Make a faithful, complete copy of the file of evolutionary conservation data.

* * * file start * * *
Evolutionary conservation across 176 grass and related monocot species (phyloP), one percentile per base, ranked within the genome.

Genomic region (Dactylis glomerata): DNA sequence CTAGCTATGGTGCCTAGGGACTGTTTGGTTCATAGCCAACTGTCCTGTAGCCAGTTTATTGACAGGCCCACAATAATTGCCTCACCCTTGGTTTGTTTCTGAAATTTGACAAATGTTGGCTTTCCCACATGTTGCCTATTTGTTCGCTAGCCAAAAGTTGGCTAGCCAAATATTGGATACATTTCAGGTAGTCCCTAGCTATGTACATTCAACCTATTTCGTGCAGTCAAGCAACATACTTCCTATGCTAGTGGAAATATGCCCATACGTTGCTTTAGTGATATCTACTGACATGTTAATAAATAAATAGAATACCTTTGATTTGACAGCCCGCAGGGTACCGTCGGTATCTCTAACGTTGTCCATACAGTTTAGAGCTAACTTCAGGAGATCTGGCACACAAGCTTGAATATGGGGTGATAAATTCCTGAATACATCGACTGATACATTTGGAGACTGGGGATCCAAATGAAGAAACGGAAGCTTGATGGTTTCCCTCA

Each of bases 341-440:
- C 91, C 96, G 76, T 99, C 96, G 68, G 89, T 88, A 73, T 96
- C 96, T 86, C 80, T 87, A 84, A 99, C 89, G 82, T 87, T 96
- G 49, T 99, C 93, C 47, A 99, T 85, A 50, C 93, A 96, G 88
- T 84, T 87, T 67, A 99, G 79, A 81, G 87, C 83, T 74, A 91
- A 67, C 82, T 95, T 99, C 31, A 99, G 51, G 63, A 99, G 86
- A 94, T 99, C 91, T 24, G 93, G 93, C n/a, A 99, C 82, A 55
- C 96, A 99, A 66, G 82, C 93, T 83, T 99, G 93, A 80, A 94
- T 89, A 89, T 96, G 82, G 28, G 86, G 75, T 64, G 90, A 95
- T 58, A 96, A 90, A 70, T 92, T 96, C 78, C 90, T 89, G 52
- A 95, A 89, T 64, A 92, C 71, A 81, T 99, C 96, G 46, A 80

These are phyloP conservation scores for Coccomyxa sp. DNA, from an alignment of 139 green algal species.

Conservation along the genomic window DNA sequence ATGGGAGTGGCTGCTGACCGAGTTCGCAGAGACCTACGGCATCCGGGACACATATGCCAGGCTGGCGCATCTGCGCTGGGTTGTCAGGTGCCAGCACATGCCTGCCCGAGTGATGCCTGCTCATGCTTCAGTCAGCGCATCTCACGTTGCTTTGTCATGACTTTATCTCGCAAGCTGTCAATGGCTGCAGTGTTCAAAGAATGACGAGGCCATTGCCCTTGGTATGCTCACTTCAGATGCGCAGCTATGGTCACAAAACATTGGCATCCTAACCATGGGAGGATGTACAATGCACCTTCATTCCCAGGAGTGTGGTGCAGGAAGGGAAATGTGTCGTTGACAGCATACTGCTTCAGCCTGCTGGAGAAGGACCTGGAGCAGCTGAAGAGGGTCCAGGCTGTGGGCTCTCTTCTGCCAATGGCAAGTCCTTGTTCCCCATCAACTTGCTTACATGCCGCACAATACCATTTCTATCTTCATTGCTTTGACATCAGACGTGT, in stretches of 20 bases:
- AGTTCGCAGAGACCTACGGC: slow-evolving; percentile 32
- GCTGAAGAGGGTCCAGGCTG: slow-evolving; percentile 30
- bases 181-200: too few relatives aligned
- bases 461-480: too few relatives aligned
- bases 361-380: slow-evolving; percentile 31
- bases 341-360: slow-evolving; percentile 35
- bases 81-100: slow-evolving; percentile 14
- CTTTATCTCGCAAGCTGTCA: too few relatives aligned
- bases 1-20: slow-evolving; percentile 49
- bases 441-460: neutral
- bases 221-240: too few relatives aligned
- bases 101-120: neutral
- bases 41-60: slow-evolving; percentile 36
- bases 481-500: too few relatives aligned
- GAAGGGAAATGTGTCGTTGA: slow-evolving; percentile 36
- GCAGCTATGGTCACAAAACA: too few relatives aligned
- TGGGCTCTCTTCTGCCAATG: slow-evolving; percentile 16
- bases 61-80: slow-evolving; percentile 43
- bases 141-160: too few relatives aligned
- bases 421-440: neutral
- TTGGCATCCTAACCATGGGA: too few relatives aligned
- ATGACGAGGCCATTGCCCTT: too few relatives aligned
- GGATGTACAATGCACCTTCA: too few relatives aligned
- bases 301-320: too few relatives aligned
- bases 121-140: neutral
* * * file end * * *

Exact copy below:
Evolutionary conservation across 176 grass and related monocot species (phyloP), one percentile per base, ranked within the genome.

Genomic region (Dactylis glomerata): DNA sequence CTAGCTATGGTGCCTAGGGACTGTTTGGTTCATAGCCAACTGTCCTGTAGCCAGTTTATTGACAGGCCCACAATAATTGCCTCACCCTTGGTTTGTTTCTGAAATTTGACAAATGTTGGCTTTCCCACATGTTGCCTATTTGTTCGCTAGCCAAAAGTTGGCTAGCCAAATATTGGATACATTTCAGGTAGTCCCTAGCTATGTACATTCAACCTATTTCGTGCAGTCAAGCAACATACTTCCTATGCTAGTGGAAATATGCCCATACGTTGCTTTAGTGATATCTACTGACATGTTAATAAATAAATAGAATACCTTTGATTTGACAGCCCGCAGGGTACCGTCGGTATCTCTAACGTTGTCCATACAGTTTAGAGCTAACTTCAGGAGATCTGGCACACAAGCTTGAATATGGGGTGATAAATTCCTGAATACATCGACTGATACATTTGGAGACTGGGGATCCAAATGAAGAAACGGAAGCTTGATGGTTTCCCTCA

Each of bases 341-440:
- C 91, C 96, G 76, T 99, C 96, G 68, G 89, T 88, A 73, T 96
- C 96, T 86, C 80, T 87, A 84, A 99, C 89, G 82, T 87, T 96
- G 49, T 99, C 93, C 47, A 99, T 85, A 50, C 93, A 96, G 88
- T 84, T 87, T 67, A 99, G 79, A 81, G 87, C 83, T 74, A 91
- A 67, C 82, T 95, T 99, C 31, A 99, G 51, G 63, A 99, G 86
- A 94, T 99, C 91, T 24, G 93, G 93, C n/a, A 99, C 82, A 55
- C 96, A 99, A 66, G 82, C 93, T 83, T 99, G 93, A 80, A 94
- T 89, A 89, T 96, G 82, G 28, G 86, G 75, T 64, G 90, A 95
- T 58, A 96, A 90, A 70, T 92, T 96, C 78, C 90, T 89, G 52
- A 95, A 89, T 64, A 92, C 71, A 81, T 99, C 96, G 46, A 80

These are phyloP conservation scores for Coccomyxa sp. DNA, from an alignment of 139 green algal species.

Conservation along the genomic window DNA sequence ATGGGAGTGGCTGCTGACCGAGTTCGCAGAGACCTACGGCATCCGGGACACATATGCCAGGCTGGCGCATCTGCGCTGGGTTGTCAGGTGCCAGCACATGCCTGCCCGAGTGATGCCTGCTCATGCTTCAGTCAGCGCATCTCACGTTGCTTTGTCATGACTTTATCTCGCAAGCTGTCAATGGCTGCAGTGTTCAAAGAATGACGAGGCCATTGCCCTTGGTATGCTCACTTCAGATGCGCAGCTATGGTCACAAAACATTGGCATCCTAACCATGGGAGGATGTACAATGCACCTTCATTCCCAGGAGTGTGGTGCAGGAAGGGAAATGTGTCGTTGACAGCATACTGCTTCAGCCTGCTGGAGAAGGACCTGGAGCAGCTGAAGAGGGTCCAGGCTGTGGGCTCTCTTCTGCCAATGGCAAGTCCTTGTTCCCCATCAACTTGCTTACATGCCGCACAATACCATTTCTATCTTCATTGCTTTGACATCAGACGTGT, in stretches of 20 bases:
- AGTTCGCAGAGACCTACGGC: slow-evolving; percentile 32
- GCTGAAGAGGGTCCAGGCTG: slow-evolving; percentile 30
- bases 181-200: too few relatives aligned
- bases 461-480: too few relatives aligned
- bases 361-380: slow-evolving; percentile 31
- bases 341-360: slow-evolving; percentile 35
- bases 81-100: slow-evolving; percentile 14
- CTTTATCTCGCAAGCTGTCA: too few relatives aligned
- bases 1-20: slow-evolving; percentile 49
- bases 441-460: neutral
- bases 221-240: too few relatives aligned
- bases 101-120: neutral
- bases 41-60: slow-evolving; percentile 36
- bases 481-500: too few relatives aligned
- GAAGGGAAATGTGTCGTTGA: slow-evolving; percentile 36
- GCAGCTATGGTCACAAAACA: too few relatives aligned
- TGGGCTCTCTTCTGCCAATG: slow-evolving; percentile 16
- bases 61-80: slow-evolving; percentile 43
- bases 141-160: too few relatives aligned
- bases 421-440: neutral
- TTGGCATCCTAACCATGGGA: too few relatives aligned
- ATGACGAGGCCATTGCCCTT: too few relatives aligned
- GGATGTACAATGCACCTTCA: too few relatives aligned
- bases 301-320: too few relatives aligned
- bases 121-140: neutral